The Importance of a Complete Soil Test

Is soil testing an exact science?  The answer is no.  However, from it we can evaluate the probability of seeing a crop yield response to additional fertilizer and/or look at nutrient relationships in order to see a particular nutrient(s) is negatively impacting the plant uptake of another nutrient(s).  Unfortunately, with the advent of grid-sampling the cost of soil sampling often becomes too expensive for producers.  So in order to continue to grid sample, they have to cut some sort of costs.  This is often achieved by running just pH, phosphorus and potassium, while calcium and magnesium are sometimes add-ons.  Yesterday, I was presented with an example where if I didn’t have a complete soil test in front of me, I never would have surmised what is going on.  This field was grid sampled, but only one area of the field was performing well (200 bu/a corn), versus the rest of the field which runs around 140 bu/a.  The area of the field performing well was the only area not receiving waste water from the town.  Below is a table looking at pH, P, and K for the field.



P (ppm)

K (ppm)

Mg (ppm)

Ca (ppm)

Good Area






Rest of Field Average







At first glance this all looks pretty good.  In fact, I would think the rest of the field would be doing just as well if not better given soil pH is located right in the “sweet spot” for good plant growth.  Phosphorus in the good area is sufficient, but double that for the rest of the field.  Potassium is low in both the good and poorer performing areas of the field.  Base saturation of calcium is 69% in the good area and 73% in the bad, while magnesium is running 7% in the good area and 10.5% in the poorer performing areas.  Cation exchange capacity is running right around 10 meq/100 grams of soil.  So what is the issue?  The poorer performing areas have better magnesium levels, soil pH right in the “sweet spot”, the same potassium level as the good performing area, similar CEC’s and calcium base saturation is still good at 73%.  It is not drainage because the problem is only in areas where they are applying the waste product.  It is not heavy metals, because the material is tested (EPA regulations) before applied, so what it is? 

Luckily the client did a complete soil test.  If we study all of the nutrients closely, including the micronutrients we can see that levels are the same across the entire field.  Elements such as potassium, boron, zinc, and copper would all rank very low in soil testing terms.  However, this is the same for both the good and bad areas.  So what has changed?  The issue is both calcium and phosphorus.  Both of these elements have increased from the applications of waste water.  Phosphorus has doubled (33 to 60 ppm), while calcium is 600 ppm (1200 pounds per acre) higher, which are causing imbalances in the soil.  Both calcium and phosphorus can greatly influence the uptake of other nutrients.  Calcium directly affects boron availability and will compete with potassium, zinc and copper for plant uptake.  Phosphorus will react with zinc and copper in the soil and form insoluble forms of zinc and copper phosphates, thus rendering them unavailable to the plant.   In addition, soil pH is a half a unit higher in the waste water areas and for those who don’t know it, zinc availability actually decreases 10 fold for each unit the pH increases.  Normally none of this would be an issue, but because potassium, zinc, copper, and boron levels are so low, it didn’t take much additional phosphorus and calcium for the soil to become unbalanced.  I would have never been able to make this determination without a complete soil test.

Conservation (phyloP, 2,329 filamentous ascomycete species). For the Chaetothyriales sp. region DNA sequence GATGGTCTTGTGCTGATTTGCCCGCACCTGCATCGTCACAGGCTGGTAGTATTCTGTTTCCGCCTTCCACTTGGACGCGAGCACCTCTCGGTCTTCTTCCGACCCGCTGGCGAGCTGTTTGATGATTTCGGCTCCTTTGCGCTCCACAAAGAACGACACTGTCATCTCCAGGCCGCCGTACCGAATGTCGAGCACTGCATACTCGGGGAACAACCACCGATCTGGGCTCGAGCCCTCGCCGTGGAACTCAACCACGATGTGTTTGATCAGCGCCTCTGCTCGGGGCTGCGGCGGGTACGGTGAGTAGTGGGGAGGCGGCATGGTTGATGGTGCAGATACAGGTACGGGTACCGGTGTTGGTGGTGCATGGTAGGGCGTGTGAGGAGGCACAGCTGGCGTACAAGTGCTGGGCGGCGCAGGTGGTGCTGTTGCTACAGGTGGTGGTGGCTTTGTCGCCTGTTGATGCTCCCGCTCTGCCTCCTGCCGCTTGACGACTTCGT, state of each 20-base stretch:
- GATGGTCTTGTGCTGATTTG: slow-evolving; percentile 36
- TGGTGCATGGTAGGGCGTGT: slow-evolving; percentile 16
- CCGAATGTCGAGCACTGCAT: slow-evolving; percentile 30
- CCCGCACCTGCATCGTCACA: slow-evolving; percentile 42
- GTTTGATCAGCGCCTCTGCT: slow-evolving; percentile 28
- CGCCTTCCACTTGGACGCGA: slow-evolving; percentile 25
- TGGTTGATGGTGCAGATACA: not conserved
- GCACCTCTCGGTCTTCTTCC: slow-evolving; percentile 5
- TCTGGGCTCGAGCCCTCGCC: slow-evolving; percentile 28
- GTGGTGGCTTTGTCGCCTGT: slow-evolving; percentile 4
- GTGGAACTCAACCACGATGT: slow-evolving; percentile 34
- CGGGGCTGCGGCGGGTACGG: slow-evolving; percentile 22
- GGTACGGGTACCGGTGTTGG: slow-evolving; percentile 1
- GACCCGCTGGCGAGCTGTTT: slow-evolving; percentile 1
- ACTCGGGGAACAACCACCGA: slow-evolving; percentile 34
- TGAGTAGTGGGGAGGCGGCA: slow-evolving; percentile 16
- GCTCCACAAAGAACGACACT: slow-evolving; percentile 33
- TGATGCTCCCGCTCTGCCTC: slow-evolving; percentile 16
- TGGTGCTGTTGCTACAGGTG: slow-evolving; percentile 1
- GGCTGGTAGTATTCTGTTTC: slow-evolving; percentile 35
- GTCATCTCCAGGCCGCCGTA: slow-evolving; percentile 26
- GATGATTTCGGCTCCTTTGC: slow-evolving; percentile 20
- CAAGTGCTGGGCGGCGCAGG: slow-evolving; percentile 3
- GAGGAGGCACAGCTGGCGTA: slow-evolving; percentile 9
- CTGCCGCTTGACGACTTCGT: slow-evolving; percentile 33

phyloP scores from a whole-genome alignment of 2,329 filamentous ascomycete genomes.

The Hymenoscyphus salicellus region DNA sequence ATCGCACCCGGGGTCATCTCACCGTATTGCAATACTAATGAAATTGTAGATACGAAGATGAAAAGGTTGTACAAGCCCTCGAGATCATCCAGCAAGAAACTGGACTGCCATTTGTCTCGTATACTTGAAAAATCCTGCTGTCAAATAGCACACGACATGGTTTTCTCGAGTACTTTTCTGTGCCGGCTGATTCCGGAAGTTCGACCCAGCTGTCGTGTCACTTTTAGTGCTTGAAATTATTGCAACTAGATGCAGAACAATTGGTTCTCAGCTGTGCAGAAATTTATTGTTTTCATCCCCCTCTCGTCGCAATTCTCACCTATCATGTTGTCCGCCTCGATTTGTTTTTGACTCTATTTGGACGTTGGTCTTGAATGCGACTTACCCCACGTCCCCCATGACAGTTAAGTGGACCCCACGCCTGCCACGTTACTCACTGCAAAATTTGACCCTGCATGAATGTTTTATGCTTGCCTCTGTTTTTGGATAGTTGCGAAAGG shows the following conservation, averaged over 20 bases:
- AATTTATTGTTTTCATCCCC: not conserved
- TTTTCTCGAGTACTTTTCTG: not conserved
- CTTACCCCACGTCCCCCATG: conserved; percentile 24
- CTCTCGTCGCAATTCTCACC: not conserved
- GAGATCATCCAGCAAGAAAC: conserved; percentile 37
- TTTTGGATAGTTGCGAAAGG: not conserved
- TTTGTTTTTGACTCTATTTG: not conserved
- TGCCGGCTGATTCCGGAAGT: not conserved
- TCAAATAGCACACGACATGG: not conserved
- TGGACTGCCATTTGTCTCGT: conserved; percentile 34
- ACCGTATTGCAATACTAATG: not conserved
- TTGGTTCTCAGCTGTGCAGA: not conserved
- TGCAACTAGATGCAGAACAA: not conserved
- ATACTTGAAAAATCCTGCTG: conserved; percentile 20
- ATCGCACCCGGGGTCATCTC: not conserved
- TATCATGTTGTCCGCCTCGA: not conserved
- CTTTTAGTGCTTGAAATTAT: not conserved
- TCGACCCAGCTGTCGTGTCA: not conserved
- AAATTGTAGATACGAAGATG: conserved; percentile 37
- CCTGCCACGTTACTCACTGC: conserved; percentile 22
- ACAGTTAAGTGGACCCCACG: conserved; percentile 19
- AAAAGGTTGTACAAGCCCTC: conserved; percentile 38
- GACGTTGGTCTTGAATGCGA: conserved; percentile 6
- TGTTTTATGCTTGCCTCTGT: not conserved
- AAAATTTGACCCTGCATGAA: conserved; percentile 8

Granted a complete soil test may be too expensive if you are doing grid sampling due to the sheer amount of samples needed.  However, why are you grid sampling?  Who is selling you on grid sampling?  What is your ultimate goal?  Is grid sampling the best approach?  Most of our consultants don’t use grid sampling, but use spatially directed zone sampling where layers of information are overlaid to create soil sampling zones. These zones are then adapted and changed over time as more layers of data are collected.  Just this past summer I attended a talk where a university researcher stood up and said that unless you are dong ¼ acre grids for grid sampling you are not getting good information (in my book no information is just as good as bad information)…most do 2.5 acre grids!!  Can you imagine the expense of ¼ acre grids?  This particular researcher said that in most cases it was better to take 1 whole field sample than to spend the money on grid sampling.  However, he did support the spatially directed zone sampling technique that most of our consultants employ as long as the zones were constantly be reassessed and changed if need be.  I guess the ultimate question that you need to ask is, “what are my grid sampling goals and is that paying off?”  I am a true believer in that if we are going to reach 300 bushel per acre corn and 90 bushel per acre soybeans on a consistent basis we are going to need more than pH, P, and K on a soil test.


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